Former Harvard Law School Professor Kathleen Sullivan returns to Cambridge Nov. 7, 8, and 9 to deliver the 2001 Tanner Lectures on Human Values.
Sullivan, currently dean of Stanford Law School, will speak on the general topic of “War, Peace, and Civil Liberties.” Her first lecture is titled “Constitutionalism,” and her second, “American Identity.” Both lectures will be delivered in Lowell Lecture Hall at 5 p.m. On Friday from 10 a.m. to noon she will participate in a seminar at the Center for European Studies to discuss the issues raised in her lectures.
Sullivan, an expert on constitutional law, said the topic of her lecture was influenced by the terrorist attacks of Sept. 11 and that she plans to explore the ways in which the civil liberties guaranteed by the Constitution may be affected by a period of national emergency.
Sullivan will compare the present situation with earlier crises during which civil liberties were curtailed, such as Lincoln’s suspension of habeas corpus during the Civil War, the Red Scare in the wake of World War I, and the internment of Japanese Americans during World War II.
Sullivan believes that the government has demonstrated greater restraint in responding to the present crisis than during earlier periods. She attributes that restraint to a greater sensitivity to racial profiling and a feeling of remorse for former actions such as the forced removal of Japanese Americans to relocation camps in the 1940s.
“There’s a greater consciousness about racial and religious discrimination today. We can also look back at these earlier dragnet operations now and see them as ineffective,” Sullivan said.
On the other hand, if the crisis deepens, the response of the government may become more extreme. Ironically, “the popular will to enforce restraints tends to evaporate when they are most needed,” she said.
Sullivan noted that the United States affords far more constitutional protection to people who foment hate than most other countries.
“However,” she added, “these legal protections may depend on the fact that the U.S. has never before had a major security threat on its own soil, or a sustained terroristic movement that couldn’t be contained – on the scale of the IRA or Hamas.”
Sullivan compared the constraints built into the Constitution to Odysseus tying himself to the mast so that he couldn’t respond to the song of the sirens.
“We have a very robust set of constraints,” she said. “I think they will be tested by this crisis in a way they’ve never been tested before.”
Sullivan is the Richard E. Lang Professor of Law and Stanley Morrison Professor of Law at Stanford Law School. She received a B.A. in 1976 from Cornell University, a B.A. with first-class honours in 1978 from Oxford University, which she attended as a Marshall Scholar, and a J.D. in 1981 from Harvard Law School, where she won the Ames moot court competition.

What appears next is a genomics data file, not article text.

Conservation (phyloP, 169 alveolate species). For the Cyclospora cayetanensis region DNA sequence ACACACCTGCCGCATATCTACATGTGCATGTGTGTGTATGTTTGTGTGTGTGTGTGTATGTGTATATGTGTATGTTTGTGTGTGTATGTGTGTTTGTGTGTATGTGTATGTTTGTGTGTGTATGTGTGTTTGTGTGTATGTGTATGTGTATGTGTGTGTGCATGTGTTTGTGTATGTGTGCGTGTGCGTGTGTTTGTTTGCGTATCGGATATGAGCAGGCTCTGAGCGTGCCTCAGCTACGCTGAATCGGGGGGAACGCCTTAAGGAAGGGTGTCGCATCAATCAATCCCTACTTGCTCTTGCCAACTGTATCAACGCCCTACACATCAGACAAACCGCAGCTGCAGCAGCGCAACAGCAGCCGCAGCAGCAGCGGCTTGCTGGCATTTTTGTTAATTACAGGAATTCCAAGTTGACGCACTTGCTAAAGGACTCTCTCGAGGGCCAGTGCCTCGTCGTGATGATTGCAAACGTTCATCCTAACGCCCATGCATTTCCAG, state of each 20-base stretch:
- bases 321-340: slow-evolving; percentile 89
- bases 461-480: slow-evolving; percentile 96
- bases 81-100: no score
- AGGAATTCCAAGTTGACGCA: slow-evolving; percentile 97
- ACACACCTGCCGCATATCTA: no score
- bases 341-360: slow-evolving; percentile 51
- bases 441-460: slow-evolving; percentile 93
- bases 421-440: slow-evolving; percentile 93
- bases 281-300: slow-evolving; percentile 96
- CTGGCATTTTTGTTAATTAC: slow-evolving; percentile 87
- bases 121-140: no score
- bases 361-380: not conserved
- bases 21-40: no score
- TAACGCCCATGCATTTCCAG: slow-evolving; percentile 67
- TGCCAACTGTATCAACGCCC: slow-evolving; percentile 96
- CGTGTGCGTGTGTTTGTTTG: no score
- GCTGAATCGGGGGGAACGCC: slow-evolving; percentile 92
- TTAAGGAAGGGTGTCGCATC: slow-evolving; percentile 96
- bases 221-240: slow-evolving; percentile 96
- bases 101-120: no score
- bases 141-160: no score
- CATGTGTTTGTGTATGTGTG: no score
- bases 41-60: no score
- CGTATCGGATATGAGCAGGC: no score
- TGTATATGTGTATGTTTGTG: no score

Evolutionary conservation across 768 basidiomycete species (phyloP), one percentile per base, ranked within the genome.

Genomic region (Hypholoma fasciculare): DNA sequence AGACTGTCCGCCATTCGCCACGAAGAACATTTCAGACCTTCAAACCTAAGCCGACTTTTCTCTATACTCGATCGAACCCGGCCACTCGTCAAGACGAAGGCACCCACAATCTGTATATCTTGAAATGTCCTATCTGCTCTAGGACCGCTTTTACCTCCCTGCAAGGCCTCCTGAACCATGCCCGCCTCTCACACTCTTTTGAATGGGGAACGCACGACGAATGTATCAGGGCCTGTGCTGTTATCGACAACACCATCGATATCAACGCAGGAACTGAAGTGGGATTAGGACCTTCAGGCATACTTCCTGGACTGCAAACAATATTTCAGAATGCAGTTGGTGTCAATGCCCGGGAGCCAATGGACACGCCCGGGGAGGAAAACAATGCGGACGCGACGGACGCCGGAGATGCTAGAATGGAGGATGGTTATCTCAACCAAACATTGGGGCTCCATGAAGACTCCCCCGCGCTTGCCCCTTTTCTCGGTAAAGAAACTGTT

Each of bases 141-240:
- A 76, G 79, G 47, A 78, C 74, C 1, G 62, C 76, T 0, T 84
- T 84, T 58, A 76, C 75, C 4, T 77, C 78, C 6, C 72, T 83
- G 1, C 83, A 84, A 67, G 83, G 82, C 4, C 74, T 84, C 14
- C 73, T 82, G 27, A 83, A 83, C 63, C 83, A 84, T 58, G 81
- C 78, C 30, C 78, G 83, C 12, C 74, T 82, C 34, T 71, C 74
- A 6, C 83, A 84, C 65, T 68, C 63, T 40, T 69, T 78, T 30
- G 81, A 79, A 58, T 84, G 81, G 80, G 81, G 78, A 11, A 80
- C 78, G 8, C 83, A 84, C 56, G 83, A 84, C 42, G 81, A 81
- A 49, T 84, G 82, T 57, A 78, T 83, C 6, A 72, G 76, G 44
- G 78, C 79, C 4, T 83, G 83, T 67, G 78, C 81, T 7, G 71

She practiced constitutional and criminal law in Cambridge and Boston for two years, working extensively with Laurence H. Tribe, the Ralph S. Tyler Jr. Professor of Constitutional Law, before joining the faculty of Harvard Law School. At Harvard, she served as assistant professor from 1984 to 1989 and as professor of law from 1989 to 1993, when she joined the Stanford faculty.
She is co-author with Gerald Gunther of the 14th edition of the classic casebook “Constitutional Law” and the casebook “First Amendment Law.” She is also a co-author of “New Federalist Papers: Essays in Defense of the Constitution.”
In addition to publishing articles on constitutional law and theory in a wide range of law reviews, she has contributed to The New York Times, The Washington Post, The New Republic, The American Prospect, and The New York Review of Books. She has also commented on legal matters on television news programs, including the “News Hour With Jim Lehrer,” “Nightline,” “Crossfire,” and “This Week.” In June 2000 she was named to the National Law Journal’s list of the “100 Most Influential Lawyers in America.”
The Tanner Lectures on Human Values is a nonprofit corporation administered at the University of Utah. It is funded by an endowment and other gifts received by the University of Utah from Obert Clark Tanner and Grace Adams Tanner.
At the request of a founding trustee of the Tanner Lectures on Human Values, these lectures are dedicated to the memory of Clarence Irving Lewis ’06, Ph.D. ’10, who served on the Faculty of Arts and Sciences from 1920 to 1953.
Co-sponsored by the Office of the President and the University Center for Ethics and the Professions, the series is designed to advance scholarly and scientific learning in the field of human values, and the purpose embraces the entire range of moral, artistic, intellectual, and spiritual values, both individual and social.